Professor B's Blog

MUSC 299 – Trevor Hall, “Obsidian”

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I was wondering through Spotify today and encountered Trevor Hall‘s music. I was reading student papers and not paying a lot of attention to the lyrics, but when the track “Obsidian” played, I dropped everything and turned up the volume when I heard distinct Native American vocables in the background. My cultural-appropriation antenna went up and I thought, “Uh oh,” someone is trying sound “Indian.” I hunted down more information about Hall. He is deeply involved with Eastern spirituality and often includes Sanskrit chants in his works. The song “Obsidian,” though, was inspired by his friend Nahko. Here is Hall telling his story:

Nahko himself is an interesting musician. He identifies as Apache, Puerto Rican, and Filippino. The members of his group of musicians, Medicine for the People, all have varying backgrounds as well. They use music as a platform to explore spirituality, personal responsibility, supporting the environment, and social causes important to Native Americans, Hawaiians, and other displaced and underrepresented people. (For those who know me, you can imagine how exciting it is to find a group that embodies my research interests!)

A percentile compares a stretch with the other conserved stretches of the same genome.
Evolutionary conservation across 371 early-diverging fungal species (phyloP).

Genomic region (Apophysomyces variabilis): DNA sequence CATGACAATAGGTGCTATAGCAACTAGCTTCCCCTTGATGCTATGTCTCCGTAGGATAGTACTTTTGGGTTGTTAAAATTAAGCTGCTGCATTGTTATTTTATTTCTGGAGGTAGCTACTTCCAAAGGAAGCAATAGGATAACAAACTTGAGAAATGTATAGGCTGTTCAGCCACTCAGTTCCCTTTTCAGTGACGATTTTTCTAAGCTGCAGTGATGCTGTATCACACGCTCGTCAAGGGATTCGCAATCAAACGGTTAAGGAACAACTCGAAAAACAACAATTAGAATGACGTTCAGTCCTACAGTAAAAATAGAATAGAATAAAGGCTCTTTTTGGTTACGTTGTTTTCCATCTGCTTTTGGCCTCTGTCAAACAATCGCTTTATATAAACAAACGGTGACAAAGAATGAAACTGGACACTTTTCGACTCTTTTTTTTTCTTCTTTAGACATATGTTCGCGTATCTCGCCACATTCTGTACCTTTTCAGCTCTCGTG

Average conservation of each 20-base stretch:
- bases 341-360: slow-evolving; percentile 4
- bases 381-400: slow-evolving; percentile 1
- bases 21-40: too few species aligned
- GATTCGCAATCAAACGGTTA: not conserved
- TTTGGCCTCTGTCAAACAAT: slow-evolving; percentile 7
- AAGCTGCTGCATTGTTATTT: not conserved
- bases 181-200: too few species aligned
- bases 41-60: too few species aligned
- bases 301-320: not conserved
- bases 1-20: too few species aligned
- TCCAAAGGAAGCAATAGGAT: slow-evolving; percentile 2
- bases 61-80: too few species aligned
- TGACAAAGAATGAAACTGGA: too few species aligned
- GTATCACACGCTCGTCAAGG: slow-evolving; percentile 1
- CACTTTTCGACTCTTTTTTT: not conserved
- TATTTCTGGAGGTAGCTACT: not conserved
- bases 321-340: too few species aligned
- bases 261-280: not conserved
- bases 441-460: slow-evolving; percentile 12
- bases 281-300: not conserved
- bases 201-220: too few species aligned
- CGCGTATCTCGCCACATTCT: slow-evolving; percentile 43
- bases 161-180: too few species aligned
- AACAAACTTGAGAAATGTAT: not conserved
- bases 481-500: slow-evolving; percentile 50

It would be interesting to know how Trevor Hall came to use the vocables in his recording. Did he work with Nahko to learn about Native musical practices? Did he use Native American singers? What else would you ask him if you could interview him?

 

2 Comments

  1. Hi! I realize this post is kind of old but I was looking for this video to show a friend when I came across this. That is actually Nahko doing the chants in the background!

  2. When I heard that, I thought, surely he could use something less iconically “Injen”. I Surely there’s another chant that doesn’t sound like the Tomahawk Chop song at football games. As someone of Chinese heritage, I cringe everytime I hear that pentatonic scale used uncreatively to throw a little Asian flavor into “ethnic” music. Sounds Orientalist to me, and I wonder if First Nations people think the same of that particular chant that Hall used in “Obsidian”.

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